Wearing paua shell is meant to strengthen the body and heart and enable the wearer to express their feelings more clearly. The way in which the colours shift and change in the light is symbolic of change and transition, so Paua shell jewellery is the perfect choice for people who need courage and resolve to see them through change and upheaval.  

Modern October Birthstone - Tourmaline

Legend has it that tourmalines are created from the rare energy of a rainbow and the colour-changing magic of many tourmalines certainly makes you believe this. First discovered by Dutch traders off the west coast of Italy at the turn of the 18th Century, tourmaline quickly became popular with artists, authors and actors, who felt that it stimulated creativity. It was also believed that it could help to promote sound sleep and protect against danger. 

The word ‘tourmaline’ comes from the Sinhalese term ‘turmali’ which translates as ‘unknown gemstone of mixed colour’ and denotes the peculiar tendency of tourmaline to be mistaken for other gemstones; in fact, some of the rubies in the Russian crown jewels are now understood to be tourmalines.  

Tourmalines are believed to increase self-confidence, improve concentration and facilitate clear communication. They are also understood to dispel negative energies and help process feelings of fear and grief.

Each different kind of tourmaline has its own unique properties and a watermelon tourmaline is very different in appearance to blue or black tourmaline. October babies are lucky in this respect, as they have a whole spectrum of different colours to choose from when it comes to selecting birthstone jewellery. Wild & Fine jewellery uses the following four types of tourmaline:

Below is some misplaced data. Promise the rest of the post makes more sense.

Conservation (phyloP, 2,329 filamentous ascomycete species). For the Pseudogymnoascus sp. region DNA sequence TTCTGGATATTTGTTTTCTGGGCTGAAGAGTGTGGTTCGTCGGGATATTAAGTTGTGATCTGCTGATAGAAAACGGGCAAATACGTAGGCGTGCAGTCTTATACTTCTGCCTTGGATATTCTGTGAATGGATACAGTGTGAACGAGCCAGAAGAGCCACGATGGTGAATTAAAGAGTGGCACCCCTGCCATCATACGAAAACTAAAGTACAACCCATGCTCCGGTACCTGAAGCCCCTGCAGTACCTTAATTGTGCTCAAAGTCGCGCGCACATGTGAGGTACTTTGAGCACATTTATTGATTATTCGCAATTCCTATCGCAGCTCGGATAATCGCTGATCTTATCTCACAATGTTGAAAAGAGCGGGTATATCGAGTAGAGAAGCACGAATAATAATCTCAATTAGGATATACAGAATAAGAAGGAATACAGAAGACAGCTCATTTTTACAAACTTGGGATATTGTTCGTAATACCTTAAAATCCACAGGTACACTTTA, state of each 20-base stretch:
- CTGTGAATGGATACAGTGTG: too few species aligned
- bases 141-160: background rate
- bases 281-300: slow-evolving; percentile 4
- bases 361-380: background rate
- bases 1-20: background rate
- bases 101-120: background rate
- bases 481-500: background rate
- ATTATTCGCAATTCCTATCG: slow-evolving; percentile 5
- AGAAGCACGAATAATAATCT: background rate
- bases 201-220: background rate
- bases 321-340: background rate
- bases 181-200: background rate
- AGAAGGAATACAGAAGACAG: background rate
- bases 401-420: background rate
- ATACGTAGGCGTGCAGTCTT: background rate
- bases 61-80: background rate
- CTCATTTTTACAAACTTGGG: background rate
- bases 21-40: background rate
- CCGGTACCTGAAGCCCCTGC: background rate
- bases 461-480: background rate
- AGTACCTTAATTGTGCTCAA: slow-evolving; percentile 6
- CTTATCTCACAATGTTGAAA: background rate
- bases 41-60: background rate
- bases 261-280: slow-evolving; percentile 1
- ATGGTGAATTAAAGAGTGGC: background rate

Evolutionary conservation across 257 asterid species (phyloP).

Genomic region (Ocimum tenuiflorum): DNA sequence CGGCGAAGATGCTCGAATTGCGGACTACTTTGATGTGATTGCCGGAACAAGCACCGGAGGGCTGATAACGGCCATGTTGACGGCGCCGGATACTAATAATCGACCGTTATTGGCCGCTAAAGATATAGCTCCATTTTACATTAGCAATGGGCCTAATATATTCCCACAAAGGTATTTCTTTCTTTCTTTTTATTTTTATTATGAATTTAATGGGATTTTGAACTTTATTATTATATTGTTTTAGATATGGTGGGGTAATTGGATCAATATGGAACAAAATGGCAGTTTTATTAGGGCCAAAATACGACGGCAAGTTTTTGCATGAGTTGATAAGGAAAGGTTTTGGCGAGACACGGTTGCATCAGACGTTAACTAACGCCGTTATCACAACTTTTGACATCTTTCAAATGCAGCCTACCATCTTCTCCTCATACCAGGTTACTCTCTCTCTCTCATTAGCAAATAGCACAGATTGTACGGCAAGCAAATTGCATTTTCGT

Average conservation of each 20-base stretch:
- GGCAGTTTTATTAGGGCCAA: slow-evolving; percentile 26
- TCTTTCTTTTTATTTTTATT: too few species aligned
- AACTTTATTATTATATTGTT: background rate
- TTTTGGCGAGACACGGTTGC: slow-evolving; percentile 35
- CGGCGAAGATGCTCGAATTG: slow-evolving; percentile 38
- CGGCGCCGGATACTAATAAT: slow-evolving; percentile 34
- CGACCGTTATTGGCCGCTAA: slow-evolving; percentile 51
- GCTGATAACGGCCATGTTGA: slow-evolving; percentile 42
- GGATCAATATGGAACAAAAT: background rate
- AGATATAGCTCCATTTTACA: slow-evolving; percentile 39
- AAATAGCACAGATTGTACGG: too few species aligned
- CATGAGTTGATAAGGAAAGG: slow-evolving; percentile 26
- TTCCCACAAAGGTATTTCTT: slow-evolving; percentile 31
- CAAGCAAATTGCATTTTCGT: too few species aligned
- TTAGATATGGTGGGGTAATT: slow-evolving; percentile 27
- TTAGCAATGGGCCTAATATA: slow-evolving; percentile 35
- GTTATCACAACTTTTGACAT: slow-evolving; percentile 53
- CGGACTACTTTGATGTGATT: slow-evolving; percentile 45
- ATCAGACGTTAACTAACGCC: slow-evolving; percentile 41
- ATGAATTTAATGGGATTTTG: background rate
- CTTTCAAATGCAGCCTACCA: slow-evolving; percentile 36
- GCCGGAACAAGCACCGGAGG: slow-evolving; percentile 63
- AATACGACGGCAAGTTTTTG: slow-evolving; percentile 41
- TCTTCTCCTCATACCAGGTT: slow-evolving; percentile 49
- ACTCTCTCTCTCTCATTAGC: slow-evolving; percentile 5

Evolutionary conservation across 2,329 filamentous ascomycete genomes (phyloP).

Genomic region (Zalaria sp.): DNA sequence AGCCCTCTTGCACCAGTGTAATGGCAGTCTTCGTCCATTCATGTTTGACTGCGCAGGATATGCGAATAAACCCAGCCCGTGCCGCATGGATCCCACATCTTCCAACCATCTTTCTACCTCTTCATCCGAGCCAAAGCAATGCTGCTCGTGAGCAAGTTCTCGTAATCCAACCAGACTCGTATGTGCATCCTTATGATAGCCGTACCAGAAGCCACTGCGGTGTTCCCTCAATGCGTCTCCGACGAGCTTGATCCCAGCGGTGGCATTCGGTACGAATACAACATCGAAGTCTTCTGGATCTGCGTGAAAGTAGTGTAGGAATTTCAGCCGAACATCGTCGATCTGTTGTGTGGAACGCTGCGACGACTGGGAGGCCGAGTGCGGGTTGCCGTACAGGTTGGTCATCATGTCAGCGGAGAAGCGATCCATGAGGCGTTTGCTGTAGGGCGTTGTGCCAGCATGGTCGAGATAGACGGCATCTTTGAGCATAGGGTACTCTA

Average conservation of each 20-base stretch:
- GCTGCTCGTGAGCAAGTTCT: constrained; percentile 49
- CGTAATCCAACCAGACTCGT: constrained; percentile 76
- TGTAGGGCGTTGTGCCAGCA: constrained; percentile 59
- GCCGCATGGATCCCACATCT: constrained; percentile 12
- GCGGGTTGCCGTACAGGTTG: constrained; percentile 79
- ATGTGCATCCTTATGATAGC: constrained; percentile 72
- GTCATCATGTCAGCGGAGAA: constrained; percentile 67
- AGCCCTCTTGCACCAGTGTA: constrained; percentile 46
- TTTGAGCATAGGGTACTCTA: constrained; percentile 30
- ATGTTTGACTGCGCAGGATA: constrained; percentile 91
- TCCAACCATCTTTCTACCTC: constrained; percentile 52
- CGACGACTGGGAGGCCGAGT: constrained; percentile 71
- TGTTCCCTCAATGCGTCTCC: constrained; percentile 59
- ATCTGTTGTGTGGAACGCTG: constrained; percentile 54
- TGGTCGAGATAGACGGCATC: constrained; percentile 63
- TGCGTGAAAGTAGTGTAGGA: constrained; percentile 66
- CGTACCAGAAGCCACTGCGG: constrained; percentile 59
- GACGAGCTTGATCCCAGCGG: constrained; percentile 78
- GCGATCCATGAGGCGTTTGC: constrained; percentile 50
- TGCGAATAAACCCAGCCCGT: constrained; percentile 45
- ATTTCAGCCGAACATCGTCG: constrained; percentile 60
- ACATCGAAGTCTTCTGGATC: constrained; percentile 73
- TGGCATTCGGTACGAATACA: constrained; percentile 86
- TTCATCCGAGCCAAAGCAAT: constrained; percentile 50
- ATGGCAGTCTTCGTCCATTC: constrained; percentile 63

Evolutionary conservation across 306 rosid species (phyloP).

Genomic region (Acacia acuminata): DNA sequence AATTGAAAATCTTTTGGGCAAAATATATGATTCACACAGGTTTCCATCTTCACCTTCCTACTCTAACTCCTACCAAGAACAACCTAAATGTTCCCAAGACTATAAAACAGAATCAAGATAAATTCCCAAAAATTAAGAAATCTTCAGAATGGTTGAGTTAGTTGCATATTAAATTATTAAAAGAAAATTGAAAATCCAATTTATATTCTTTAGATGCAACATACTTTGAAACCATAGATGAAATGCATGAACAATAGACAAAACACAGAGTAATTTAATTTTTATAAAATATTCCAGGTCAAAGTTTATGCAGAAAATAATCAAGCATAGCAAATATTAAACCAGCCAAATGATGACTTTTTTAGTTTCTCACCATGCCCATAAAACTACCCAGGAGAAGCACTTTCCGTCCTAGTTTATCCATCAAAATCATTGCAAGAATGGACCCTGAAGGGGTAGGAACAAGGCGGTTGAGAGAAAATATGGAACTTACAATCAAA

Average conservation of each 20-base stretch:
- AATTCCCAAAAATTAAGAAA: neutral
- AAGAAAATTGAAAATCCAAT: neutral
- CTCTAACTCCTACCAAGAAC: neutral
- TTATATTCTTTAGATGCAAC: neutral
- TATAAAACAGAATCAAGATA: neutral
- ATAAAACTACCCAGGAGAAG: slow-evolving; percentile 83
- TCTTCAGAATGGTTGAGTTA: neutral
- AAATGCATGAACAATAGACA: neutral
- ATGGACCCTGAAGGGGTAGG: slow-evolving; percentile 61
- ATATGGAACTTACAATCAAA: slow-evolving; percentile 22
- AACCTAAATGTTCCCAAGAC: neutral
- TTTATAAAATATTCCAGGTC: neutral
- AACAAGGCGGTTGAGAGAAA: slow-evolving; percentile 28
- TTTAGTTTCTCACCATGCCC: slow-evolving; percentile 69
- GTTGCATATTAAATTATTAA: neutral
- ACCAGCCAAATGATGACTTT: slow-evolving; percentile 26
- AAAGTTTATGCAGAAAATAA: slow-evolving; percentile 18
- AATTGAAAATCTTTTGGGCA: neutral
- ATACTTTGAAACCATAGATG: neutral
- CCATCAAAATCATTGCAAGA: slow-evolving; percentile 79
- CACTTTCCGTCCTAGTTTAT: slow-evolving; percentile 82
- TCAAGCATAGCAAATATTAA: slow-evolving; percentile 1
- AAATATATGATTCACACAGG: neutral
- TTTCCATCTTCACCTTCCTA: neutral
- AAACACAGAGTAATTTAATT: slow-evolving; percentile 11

Watermelon Tourmaline

Associated with feelings of calm and joy, watermelon tourmaline is one of the Wild & Fine team’s favourite gemstones. If you or someone in your life is prone to drama and histrionics, the balance and level-headedness promoted by watermelon tourmaline may be just what you need! Whether or not it succeeds in making temperaments more guru than (Lady) gaga, it’s hard not to love the refreshing combination of vibrant pink and clear green in this beautiful stone.

Blue Tourmaline (Indicolite)

Also known as Indicolite, which refers to its deep blue colour, this is one of the more rare types of tourmaline. It is closely linked to deep water and is believed to promote clear and honest communication. A piece of blue tourmaline under your pillow is thought to aid sleep and promote insightful dreaming.

Green Tourmaline (Verdelite)

Also known as Verdelite, green tourmaline is believed to attract luck and success. It is also a stone for energy and stamina, so a good choice for athletes and sportspeople too

Pink Tourmaline

Also known as Elbaite, Pink Tourmaline is a balancing gemstone that can help you overcome anxiety and feel greater empathy for others.  It is a stone of self-healing that is believed to assuage emotional pain and destructive feelings.

Pink tourmaline is the gemstone of choice to either help reinvigorate a faltering friendship or relationship, or provide the courage to cut ties and start over.